Saturday, January 23, 2021

Short & Sweet "In The Cloud"

MOT's successful experiment in virtual theater 

As the pandemic roars on, what are the performing arts to do? “We’re going to make art because that’s what we do,” said Director Catie O’Donnell during the first Zoirée (that is, Zoom-soirée) of Milwaukee Opera Theatre’s "The Distance Commissions" series

This first commission by Matt Zembrowski is called In The Cloud: A Story in Five Songs. Zembrowski wrote the show just last month, and this in-the-moment creation allows for some seriously of-the-moment theater. His mini musical is set right now — in our isolating, anxious-making, loss-ridden time of pandemic. 

In The Cloud’s five songs follow a small family. In the cast: MOT alum Rae Pare as the grown daughter, Milwaukee native Marilyn White as the mother, and “local boy” (his words) Normal Moses as the father. Tremendously beloved in Milwaukee, Moses has been “yanked” (also his words) from retirement to lend this character a touching voice. 

While I don’t want to say too much, I will say there are echoes of all of us in Zembrowski’s story-songs. In the past year, we’ve likely either felt similar feelings (“when will it end?”) or encountered similar characters and attitudes. Though the story is, as Moses said during this first Zoirée, “not exactly happy,” we’re left with a reminder that “all we have is time, and no one knows how much.” Do with that what you will — literally.

What the brilliant Jill Anna Ponasik and her Milwaukee Opera Theatre team have chosen to do with their time is to find a way to keep creating. With "The Distance Commissions" Zoirées, the hope is to strike a balance, delivering the sense of community we’re all craving while avoiding the streaming of a full-length piece of theater. 

As Director Catie O’Donnell pointed out in the post-show discussion, not only is the content of In The Cloud a reflection of the moment we’re in, but so is the way this piece has been put together and shared. The format for MOT’s Zoirées goes like this: Start by logging into the intimate 18-person Zoom (a link is sent to your inbox beforehand to make it super easy). You’re then greeted by Artistic Director Jill Anna Ponasik, who tells you a bit about the show and introduces the key players. Yes, you get to bump virtual elbows with the actors, director, and playwright!

In The Cloud has been pre-recorded, so together the Zoirée attendees watch the 20-minute film. Short and sweet. It was filmed at the actors' homes using phone cameras, then edited together seamlessly — a testament to making-do in these tough times. After the show, the audience is invited to ask questions and share comments. Ponasik ends by asking what people miss most about live theater.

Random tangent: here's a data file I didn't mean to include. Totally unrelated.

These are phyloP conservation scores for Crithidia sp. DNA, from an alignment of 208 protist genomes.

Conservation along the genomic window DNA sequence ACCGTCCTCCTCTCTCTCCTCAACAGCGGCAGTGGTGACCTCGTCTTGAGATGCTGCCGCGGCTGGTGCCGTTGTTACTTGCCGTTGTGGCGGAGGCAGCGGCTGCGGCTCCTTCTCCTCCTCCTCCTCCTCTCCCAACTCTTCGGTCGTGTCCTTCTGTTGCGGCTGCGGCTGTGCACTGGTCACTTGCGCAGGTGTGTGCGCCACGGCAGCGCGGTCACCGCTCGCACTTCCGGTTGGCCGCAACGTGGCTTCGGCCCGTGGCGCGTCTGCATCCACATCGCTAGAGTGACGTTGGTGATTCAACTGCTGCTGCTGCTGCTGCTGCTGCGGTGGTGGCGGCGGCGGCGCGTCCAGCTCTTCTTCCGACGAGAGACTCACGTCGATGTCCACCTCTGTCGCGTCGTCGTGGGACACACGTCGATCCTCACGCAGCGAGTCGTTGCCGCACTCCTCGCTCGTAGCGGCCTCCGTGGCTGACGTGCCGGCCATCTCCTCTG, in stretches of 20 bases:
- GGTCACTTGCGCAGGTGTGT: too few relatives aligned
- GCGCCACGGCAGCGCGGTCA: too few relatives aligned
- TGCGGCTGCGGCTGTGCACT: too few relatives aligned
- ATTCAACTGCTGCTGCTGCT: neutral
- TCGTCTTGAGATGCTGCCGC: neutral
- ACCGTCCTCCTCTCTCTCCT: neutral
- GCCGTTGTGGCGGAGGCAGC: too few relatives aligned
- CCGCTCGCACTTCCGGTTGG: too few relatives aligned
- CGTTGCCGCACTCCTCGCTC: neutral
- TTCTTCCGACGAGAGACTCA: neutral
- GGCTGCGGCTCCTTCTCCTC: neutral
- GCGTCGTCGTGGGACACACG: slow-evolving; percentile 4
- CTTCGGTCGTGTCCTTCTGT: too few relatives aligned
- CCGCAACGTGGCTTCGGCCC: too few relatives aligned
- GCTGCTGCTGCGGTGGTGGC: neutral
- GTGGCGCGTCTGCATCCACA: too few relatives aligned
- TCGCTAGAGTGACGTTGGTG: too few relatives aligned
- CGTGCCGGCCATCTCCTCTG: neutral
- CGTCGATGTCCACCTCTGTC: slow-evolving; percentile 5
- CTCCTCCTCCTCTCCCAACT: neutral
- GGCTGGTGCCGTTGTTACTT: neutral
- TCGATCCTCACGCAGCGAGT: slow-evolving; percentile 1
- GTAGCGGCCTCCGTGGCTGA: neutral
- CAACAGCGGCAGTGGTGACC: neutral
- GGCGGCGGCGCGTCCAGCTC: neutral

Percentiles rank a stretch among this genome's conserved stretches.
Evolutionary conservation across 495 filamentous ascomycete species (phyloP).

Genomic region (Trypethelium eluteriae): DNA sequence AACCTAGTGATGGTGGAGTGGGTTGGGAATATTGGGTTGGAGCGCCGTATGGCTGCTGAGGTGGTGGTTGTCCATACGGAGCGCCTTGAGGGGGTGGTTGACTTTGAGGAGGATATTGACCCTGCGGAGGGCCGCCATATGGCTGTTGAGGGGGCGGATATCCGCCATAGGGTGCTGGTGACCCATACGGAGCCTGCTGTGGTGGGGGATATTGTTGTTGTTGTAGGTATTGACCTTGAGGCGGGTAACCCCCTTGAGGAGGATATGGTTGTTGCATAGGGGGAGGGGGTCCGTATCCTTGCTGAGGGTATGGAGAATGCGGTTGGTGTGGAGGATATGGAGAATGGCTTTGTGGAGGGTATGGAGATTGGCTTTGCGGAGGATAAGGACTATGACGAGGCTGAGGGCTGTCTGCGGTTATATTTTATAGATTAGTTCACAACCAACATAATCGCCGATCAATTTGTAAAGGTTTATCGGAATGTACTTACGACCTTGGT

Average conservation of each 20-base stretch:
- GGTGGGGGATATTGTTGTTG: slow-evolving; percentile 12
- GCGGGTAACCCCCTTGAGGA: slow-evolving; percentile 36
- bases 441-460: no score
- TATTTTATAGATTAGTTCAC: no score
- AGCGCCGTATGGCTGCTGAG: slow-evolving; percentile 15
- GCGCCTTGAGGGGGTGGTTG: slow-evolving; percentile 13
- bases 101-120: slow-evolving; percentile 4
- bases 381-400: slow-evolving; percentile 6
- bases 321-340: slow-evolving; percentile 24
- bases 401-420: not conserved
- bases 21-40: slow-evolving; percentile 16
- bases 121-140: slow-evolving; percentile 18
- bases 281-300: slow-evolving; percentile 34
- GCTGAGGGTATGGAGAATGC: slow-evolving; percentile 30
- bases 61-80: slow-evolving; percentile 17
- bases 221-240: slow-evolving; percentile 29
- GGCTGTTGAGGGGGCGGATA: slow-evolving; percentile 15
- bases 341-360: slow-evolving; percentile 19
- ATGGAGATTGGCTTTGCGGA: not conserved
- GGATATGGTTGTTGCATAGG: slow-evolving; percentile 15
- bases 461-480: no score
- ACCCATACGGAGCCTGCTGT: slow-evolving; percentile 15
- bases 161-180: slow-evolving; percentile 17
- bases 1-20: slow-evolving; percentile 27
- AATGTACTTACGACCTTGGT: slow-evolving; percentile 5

At least, that's how it went on night one. It’s possible some tweaks will be made over the course of In The Cloud’s six performances. One thing that I imagine will remain the same is MOT’s openness to both introverts and extroverts — that is, you can choose whether or not you turn your camera on and participate in the talk-back.

As one who prefers to be a wallflower in virtual hangouts, I can attest that there is zero pressure to go out of your comfort zone here. However, upon reflection, I would turn my camera on from the start next time — for the sense of community and as a tribute to the creatives who so bravely put themselves out there for us. Showing them the smiles on our faces and muted applause is the least we can do. 

To answer Ponasik’s question: What do I miss most about live theater? That sense of awe. I miss marveling at the talented actors, the production design, the mood-making lighting, the rush of movement, the glorious voices. And of course I miss the alive-ness. Not just seeing scripted (and unscripted) moments come and go, but also the physical coming together of a community of theater lovers. As one woman noted at last night’s Zoirée, I too miss being part of a crowd of applause.

Someday we’ll get back there. For now, take heart in works like Milwaukee Opera Theatre’s "The Distance Commissions." 

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